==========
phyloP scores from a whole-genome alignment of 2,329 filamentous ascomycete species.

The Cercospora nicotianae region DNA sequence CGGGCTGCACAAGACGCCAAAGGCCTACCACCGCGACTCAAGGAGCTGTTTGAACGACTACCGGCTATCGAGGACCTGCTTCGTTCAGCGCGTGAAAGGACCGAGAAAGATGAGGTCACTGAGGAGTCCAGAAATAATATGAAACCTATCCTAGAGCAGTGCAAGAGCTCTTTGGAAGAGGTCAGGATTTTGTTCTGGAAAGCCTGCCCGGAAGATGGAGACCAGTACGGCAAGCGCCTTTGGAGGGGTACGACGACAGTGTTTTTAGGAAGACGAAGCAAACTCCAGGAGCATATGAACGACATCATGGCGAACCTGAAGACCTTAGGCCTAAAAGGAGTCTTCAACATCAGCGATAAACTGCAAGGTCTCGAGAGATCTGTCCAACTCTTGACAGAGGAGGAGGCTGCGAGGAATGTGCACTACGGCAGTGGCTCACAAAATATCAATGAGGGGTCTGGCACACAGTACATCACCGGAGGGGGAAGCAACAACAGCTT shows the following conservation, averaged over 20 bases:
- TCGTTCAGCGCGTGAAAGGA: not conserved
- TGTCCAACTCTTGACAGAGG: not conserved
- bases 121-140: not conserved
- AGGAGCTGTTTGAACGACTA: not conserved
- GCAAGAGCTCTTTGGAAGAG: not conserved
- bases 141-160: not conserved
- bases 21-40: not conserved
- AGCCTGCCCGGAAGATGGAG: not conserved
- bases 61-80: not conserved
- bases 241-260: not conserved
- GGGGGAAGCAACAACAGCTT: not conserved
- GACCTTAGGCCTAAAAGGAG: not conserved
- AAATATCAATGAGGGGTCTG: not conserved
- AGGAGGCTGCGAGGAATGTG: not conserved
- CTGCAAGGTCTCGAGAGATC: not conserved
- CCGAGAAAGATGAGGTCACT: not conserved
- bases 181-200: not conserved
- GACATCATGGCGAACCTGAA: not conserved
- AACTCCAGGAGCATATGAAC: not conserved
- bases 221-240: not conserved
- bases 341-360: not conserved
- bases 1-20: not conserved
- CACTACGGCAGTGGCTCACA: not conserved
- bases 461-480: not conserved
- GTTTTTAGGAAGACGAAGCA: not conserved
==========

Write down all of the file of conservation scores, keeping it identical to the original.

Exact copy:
phyloP scores from a whole-genome alignment of 2,329 filamentous ascomycete species.

The Cercospora nicotianae region DNA sequence CGGGCTGCACAAGACGCCAAAGGCCTACCACCGCGACTCAAGGAGCTGTTTGAACGACTACCGGCTATCGAGGACCTGCTTCGTTCAGCGCGTGAAAGGACCGAGAAAGATGAGGTCACTGAGGAGTCCAGAAATAATATGAAACCTATCCTAGAGCAGTGCAAGAGCTCTTTGGAAGAGGTCAGGATTTTGTTCTGGAAAGCCTGCCCGGAAGATGGAGACCAGTACGGCAAGCGCCTTTGGAGGGGTACGACGACAGTGTTTTTAGGAAGACGAAGCAAACTCCAGGAGCATATGAACGACATCATGGCGAACCTGAAGACCTTAGGCCTAAAAGGAGTCTTCAACATCAGCGATAAACTGCAAGGTCTCGAGAGATCTGTCCAACTCTTGACAGAGGAGGAGGCTGCGAGGAATGTGCACTACGGCAGTGGCTCACAAAATATCAATGAGGGGTCTGGCACACAGTACATCACCGGAGGGGGAAGCAACAACAGCTT shows the following conservation, averaged over 20 bases:
- TCGTTCAGCGCGTGAAAGGA: not conserved
- TGTCCAACTCTTGACAGAGG: not conserved
- bases 121-140: not conserved
- AGGAGCTGTTTGAACGACTA: not conserved
- GCAAGAGCTCTTTGGAAGAG: not conserved
- bases 141-160: not conserved
- bases 21-40: not conserved
- AGCCTGCCCGGAAGATGGAG: not conserved
- bases 61-80: not conserved
- bases 241-260: not conserved
- GGGGGAAGCAACAACAGCTT: not conserved
- GACCTTAGGCCTAAAAGGAG: not conserved
- AAATATCAATGAGGGGTCTG: not conserved
- AGGAGGCTGCGAGGAATGTG: not conserved
- CTGCAAGGTCTCGAGAGATC: not conserved
- CCGAGAAAGATGAGGTCACT: not conserved
- bases 181-200: not conserved
- GACATCATGGCGAACCTGAA: not conserved
- AACTCCAGGAGCATATGAAC: not conserved
- bases 221-240: not conserved
- bases 341-360: not conserved
- bases 1-20: not conserved
- CACTACGGCAGTGGCTCACA: not conserved
- bases 461-480: not conserved
- GTTTTTAGGAAGACGAAGCA: not conserved